Learned counsel for the petitioner placed reliance on the 74 decision of this Court in State of Kerala v. Very Rev. Mother Provincial, [1971] 1 SCR 734; Ahmedabad St. Xaviers College Society & Anr. v. State of Gujarat and Anr., [1975] 1 SCR 173 and Liliy Kurian v. Sr. Lewina & Ors., [1979] 1 SCR 820 and All Saints High School, Hyderabad v. Government of Andhra Pradesh & Ors., [1980] 2 SCR 924 in support of his contention that the clauses (c) and (d) of Section 18(3) interfere with the minorities right of managing their institution. On a careful consideration of the ratio of these decisions we are of the opinion that these authorities do not support the petitioners' submissions. In State of Kerala v. Very Rev. Mother Provincial, [1980] 2 SCR 924 the High Court of Kerala had declared Sections 48 and 49 of the Kerala University Act 1969 unconstitutional on the ground that those provisions violated fundamental right of a minority institution guaranteed under Article 30(1) of the Constitution. In appeal this Court upheld the view taken by the High Court on the ground that Sections 48 and 49 contained provisions regulating the constitution of governing body of an affiliated college in accordance with the statutes and ordinances framed by the University. The statutes and ordinances so framed designated and nominated persons to function as members of the governing body of an affiliated college. The effect of those provisions was that outside agencies were inducted into the managing committee of a minority institution. This Court held that effect of Sections 48 and 49 was to displace the administration of the college by giving it to a distinct corporate body which was in no way answerable to the minority institution. The Court further held that the managing committee constituted under the statute and the ordinances was an alien authority, for the management of the minority institution which was in clear violation of Article 30(1) of the Constitution.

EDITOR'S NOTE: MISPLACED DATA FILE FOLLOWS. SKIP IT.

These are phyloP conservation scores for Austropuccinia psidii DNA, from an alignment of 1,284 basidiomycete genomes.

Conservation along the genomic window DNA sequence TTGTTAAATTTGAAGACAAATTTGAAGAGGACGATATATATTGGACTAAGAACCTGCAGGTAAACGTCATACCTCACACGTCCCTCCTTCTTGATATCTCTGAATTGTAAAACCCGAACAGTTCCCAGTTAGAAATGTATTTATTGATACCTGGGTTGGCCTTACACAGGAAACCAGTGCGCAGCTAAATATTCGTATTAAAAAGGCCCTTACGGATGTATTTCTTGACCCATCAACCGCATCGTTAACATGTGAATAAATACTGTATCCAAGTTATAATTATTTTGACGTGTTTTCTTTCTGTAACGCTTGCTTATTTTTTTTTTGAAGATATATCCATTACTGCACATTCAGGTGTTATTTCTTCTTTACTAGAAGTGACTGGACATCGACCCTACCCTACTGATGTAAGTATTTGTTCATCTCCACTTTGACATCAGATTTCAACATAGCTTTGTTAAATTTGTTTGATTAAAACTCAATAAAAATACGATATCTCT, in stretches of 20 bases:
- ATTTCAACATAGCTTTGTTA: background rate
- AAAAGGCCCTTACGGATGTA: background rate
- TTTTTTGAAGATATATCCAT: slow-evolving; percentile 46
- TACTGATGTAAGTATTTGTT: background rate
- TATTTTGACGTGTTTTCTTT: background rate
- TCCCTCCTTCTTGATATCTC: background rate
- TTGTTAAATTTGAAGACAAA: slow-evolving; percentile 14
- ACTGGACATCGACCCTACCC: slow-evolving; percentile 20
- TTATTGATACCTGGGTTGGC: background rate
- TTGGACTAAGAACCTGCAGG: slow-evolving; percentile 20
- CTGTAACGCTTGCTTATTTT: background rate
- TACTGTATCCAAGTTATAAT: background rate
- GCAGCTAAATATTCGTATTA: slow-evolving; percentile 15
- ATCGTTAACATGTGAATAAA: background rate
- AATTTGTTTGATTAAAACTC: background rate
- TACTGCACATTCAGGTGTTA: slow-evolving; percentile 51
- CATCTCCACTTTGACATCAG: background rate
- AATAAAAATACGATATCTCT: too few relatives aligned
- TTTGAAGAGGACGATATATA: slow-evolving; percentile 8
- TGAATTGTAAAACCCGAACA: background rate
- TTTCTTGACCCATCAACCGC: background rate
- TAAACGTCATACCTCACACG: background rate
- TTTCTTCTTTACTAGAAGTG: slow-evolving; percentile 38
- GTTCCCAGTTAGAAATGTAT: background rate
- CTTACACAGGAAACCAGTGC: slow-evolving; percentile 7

In Ahmedabad St. Xaviers College Society & Anr. etc. v. State of Gujarat and Anr., this Court held that Sections 51A and 52 of the Gujarat University Act 1949 as amended in 1972 could not be made applicable to a minority institution as under the aforesaid provisions no punishment could be inflicted by the management of an affiliated college on a member of the staff unless it obtained approval of the Vice- Chancellor or an officer authorised by him. The Court held that the provision relating to grant of approval conferred blanket power on an outside authority without laying down any guidelines, it directly interfered with the minorities right to administer their institution. In Lilly Kurian v. Sr. Lewina & Ors., this Court again held that ordinance 33 framed under the Kerala University Act 1969 conferring right of appeal against the disciplinary action taken by a minority 75 institution to the Vice-Chancellor was constitutionally invalid as it interfered with the disciplinary power of a minority educational institution. The Court further held that ordinance 33 conferred a right of veto in disciplinary matters of minority institution, it did not lay down any guidelines instead, it conferred an uncanalised and unguided power on the appellate authority. The Court held that conferment of uncanalised and unguided appellate power on the Vice-Chancellor resulted into grave encroachment on the right of the minority institution to enforce and cover its discipline in its administration. The Court emphasised that since the Vice-Chancellor's power was unlimited and undefined he could interfere with the orders of the minority institution inflicting punishment without there being any justified ground. The ordinance was struck-down as it contained no guidelines for the exercise of the appellate power. In All Saints High School, Hyderabad v. Government of Andhra Pradesh & Ors., this Court held that Section 3(l) and (2) of the Andhra Pradesh Recognised Private Educational Institution Control Act, 1975 could not be applied to a minority institution as the provisions contained therein encroached upon the fundamental right of minorities guaranteed to them under Article 30(1) of the Constitution. Section 3(1) contained an unqualified mandate that no teacher shall be dismissed except with the prior approval of the competent authority. Section 3(2) conferred appellate power on an outside authority to interfere with the disciplinary action taken by the managing committee of an educational institution. This Court (majority) held that the unqualified power conferred on an outside authority which was made a judge of both, facts and law, the exercise of which was made to depend purely on subjective considerations, constituted an infringement' of the right guaranteed by Article 30(1) of the Constitution. These decisions do not affect the view taken by us. As already discussed clauses (c) and (d) of Section 18(3) of the Act are regulatory in nature to ensure the educational standard of security of employment of teachers and no unguided, uncanalised, blanket power in the nature of veto or appellate power has been conferred on any outside agency against the disciplinary action taken by the management of a minority institution. The School Service Board is vested with limited power to see that the person proposed to be appointed possesses the requisite qualifications prescribed and that the prescribed method of selection was followed by the management.